Now, much of this analysis is undoubtedly this author’s employment of poetic license in relation to Bernstein’s process and product. Where he is specific about his intention is in his attentiveness to what he calls the “minor variations” that art can bring to the fore. As part of his Moon Finger exhibit, for instance, he has created kite-structures made from old clothes (what he calls, wonderfully, the “sloughed husks of other people’s lives”). Kites, he notes, are sensitive to wind patterns that we on the ground often do not or cannot notice. The same can be said of the vellum pieces, which are a “quasi-archival” effort to track the minor variations of unseen rats and their largely unobserved lives.
All of this brings us, perhaps all too predictably, to our present understanding of time, materiality, and the Anthropocene—which we now have been told, has a geological origin in or around the year 1950. Such dates, I think, are too simple for the artistically and theoretically minded. As we address the questions posed by human-caused climate change, we must play and test the limits of our production. Talking of his process and his experimentation with materials, Bernstein says, “Every new project involves at least one complete failure—where a thing collapses or destroys itself, or I realize over the course of months that the thing never actually dried and is rotting from the inside.” The only way he has uncovered which materials will last, which will not, which will bend, and which will break is quite simply through a process of “trial and error.”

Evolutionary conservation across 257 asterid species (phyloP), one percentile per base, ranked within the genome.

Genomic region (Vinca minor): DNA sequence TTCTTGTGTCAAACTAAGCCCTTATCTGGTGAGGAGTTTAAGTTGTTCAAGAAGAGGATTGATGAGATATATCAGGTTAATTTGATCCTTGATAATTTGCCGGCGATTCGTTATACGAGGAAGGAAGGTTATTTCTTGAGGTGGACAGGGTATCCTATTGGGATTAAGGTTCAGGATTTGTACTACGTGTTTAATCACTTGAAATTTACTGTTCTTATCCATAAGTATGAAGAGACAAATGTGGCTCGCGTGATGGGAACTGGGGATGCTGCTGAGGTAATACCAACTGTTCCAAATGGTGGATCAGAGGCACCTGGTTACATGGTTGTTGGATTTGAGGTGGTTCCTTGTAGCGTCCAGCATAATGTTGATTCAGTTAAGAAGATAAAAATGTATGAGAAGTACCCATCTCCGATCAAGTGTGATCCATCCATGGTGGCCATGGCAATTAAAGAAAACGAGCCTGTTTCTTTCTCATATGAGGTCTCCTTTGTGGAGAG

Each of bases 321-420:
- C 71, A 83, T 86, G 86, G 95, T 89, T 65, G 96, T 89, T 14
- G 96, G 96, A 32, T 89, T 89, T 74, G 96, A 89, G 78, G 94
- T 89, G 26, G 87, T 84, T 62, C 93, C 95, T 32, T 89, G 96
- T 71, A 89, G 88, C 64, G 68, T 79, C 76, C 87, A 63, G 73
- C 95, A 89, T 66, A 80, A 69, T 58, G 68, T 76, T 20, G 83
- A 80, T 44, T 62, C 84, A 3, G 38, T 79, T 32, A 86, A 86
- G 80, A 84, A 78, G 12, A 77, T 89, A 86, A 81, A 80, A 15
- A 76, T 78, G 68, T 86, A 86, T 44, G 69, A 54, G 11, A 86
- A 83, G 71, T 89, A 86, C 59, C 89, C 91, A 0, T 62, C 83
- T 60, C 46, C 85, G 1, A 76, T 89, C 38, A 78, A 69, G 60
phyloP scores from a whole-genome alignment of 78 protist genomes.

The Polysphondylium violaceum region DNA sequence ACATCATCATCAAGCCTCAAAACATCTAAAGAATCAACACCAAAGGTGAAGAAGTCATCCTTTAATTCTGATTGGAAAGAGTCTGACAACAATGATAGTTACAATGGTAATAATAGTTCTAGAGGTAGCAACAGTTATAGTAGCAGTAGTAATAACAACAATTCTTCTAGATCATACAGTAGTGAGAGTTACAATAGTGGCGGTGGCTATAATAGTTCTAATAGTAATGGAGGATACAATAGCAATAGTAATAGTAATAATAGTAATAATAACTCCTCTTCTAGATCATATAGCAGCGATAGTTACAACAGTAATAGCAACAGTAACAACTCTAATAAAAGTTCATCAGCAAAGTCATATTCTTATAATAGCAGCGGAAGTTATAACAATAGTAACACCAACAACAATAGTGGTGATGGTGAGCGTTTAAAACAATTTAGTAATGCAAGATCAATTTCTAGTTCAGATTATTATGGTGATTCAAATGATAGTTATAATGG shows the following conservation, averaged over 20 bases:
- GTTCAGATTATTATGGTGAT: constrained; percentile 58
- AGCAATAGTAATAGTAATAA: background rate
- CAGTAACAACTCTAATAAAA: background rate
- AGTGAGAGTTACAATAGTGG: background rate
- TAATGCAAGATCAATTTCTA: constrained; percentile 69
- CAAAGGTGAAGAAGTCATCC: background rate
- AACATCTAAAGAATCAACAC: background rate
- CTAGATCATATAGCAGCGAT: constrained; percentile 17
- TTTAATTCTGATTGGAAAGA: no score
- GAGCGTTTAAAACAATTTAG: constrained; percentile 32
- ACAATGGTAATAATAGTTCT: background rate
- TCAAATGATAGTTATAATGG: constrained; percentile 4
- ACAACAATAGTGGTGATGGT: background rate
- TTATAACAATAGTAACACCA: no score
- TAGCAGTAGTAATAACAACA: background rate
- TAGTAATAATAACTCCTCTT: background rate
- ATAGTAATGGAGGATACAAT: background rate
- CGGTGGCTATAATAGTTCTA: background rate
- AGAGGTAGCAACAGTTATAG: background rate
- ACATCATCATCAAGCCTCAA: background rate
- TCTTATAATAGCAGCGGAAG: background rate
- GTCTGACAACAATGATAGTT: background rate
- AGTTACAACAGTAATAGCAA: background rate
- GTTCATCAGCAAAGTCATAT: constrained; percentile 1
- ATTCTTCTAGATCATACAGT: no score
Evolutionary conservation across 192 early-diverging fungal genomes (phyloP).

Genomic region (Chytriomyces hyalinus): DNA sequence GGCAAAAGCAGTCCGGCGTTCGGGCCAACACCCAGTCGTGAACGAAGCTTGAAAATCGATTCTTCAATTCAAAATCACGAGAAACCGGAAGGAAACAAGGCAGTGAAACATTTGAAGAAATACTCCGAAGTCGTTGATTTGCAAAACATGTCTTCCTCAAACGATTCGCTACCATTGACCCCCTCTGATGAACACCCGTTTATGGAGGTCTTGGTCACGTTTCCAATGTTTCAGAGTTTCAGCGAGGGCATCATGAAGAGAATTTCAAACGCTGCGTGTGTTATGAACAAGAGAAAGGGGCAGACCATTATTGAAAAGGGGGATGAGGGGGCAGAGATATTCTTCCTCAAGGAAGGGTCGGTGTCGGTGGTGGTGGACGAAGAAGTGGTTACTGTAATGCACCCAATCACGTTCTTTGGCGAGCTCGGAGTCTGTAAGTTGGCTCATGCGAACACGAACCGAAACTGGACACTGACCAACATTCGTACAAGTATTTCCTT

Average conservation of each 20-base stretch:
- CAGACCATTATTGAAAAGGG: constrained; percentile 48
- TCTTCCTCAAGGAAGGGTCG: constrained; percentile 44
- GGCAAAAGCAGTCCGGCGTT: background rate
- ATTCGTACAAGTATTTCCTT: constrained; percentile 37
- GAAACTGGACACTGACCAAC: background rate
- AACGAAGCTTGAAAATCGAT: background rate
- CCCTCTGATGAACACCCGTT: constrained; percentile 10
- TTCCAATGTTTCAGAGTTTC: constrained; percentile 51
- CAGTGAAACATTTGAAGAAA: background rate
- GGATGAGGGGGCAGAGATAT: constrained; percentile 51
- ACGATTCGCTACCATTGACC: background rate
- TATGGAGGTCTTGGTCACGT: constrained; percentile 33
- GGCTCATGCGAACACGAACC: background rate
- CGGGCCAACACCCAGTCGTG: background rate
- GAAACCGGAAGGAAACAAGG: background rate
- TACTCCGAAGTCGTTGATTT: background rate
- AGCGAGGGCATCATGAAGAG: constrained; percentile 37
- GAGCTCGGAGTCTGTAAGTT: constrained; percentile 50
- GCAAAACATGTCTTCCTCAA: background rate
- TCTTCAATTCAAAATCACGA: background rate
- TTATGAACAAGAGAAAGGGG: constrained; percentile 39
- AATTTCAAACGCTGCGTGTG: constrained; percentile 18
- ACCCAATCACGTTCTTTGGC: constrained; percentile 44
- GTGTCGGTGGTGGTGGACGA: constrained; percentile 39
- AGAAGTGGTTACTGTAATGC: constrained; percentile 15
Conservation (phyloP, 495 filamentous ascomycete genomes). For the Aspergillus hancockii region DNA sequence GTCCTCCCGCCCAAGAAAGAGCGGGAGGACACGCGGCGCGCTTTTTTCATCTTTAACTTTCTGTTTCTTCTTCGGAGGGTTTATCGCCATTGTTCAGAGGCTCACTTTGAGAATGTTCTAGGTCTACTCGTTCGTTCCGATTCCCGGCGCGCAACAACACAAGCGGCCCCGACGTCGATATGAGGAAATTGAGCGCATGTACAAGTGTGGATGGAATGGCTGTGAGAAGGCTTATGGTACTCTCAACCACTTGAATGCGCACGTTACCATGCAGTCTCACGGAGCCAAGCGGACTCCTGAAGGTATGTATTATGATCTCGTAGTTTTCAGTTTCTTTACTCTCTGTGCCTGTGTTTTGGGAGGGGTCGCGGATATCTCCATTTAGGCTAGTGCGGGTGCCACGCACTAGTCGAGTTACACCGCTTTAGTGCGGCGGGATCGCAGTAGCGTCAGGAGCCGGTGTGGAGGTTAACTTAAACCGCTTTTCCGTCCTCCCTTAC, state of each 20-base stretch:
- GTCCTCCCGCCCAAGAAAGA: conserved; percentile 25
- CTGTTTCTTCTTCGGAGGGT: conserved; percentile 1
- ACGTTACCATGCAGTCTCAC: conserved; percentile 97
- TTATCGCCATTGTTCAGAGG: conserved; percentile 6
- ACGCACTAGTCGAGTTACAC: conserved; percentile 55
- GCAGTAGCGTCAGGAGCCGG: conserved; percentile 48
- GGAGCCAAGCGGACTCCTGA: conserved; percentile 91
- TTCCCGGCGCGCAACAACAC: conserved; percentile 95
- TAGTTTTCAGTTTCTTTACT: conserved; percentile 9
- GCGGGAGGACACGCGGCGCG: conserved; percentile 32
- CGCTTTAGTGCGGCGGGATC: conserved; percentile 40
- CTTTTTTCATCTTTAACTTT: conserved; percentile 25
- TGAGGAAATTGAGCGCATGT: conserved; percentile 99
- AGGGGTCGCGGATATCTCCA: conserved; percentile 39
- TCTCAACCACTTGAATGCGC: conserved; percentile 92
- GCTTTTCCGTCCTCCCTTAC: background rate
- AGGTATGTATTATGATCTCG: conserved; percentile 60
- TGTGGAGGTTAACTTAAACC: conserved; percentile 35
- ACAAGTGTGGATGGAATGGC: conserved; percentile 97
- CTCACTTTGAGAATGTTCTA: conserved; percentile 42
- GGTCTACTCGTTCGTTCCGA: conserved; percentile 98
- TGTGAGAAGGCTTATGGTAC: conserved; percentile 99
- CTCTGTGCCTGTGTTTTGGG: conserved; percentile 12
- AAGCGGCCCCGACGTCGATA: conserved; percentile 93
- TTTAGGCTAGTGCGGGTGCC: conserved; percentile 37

Science operates quite rigidly upon an axis of trial and error, and while the Humanities certainly offer peer-review methods, the time may have arrived to experiment yet further with the interdisciplinarity and creative limits of our fields. Allow science to measure the literal barometric responses and climate science of our time; allow others to experiment with the farthest reaches of theory and the artistic imagination. We do not necessarily need art and literature that, with broad metaphors or didactic detail, spell out the problems of climate change. Rather, might we consider how, in our relationship with the literal materials of production and the scurrying, nocturnal sounds of our nonhuman counterparts, we have entered a new era of not only geological transformation, but also creative reinvention? How might “trial and error,” what in another register might sound like “play,” function in this Age of the “Anthropocene?” What have we not yet attempted, what have we not yet failed?
Clint Wilson III is a CENHS predoctoral fellow, a Diana Hobby editorial fellow for Studies in English Literature: 1500–1900, and a PhD student in English at Rice University. His research explores the intersection of race, politics, and toxicity in the modernist imaginary, as well as the larger study of contamination in the environmental humanities.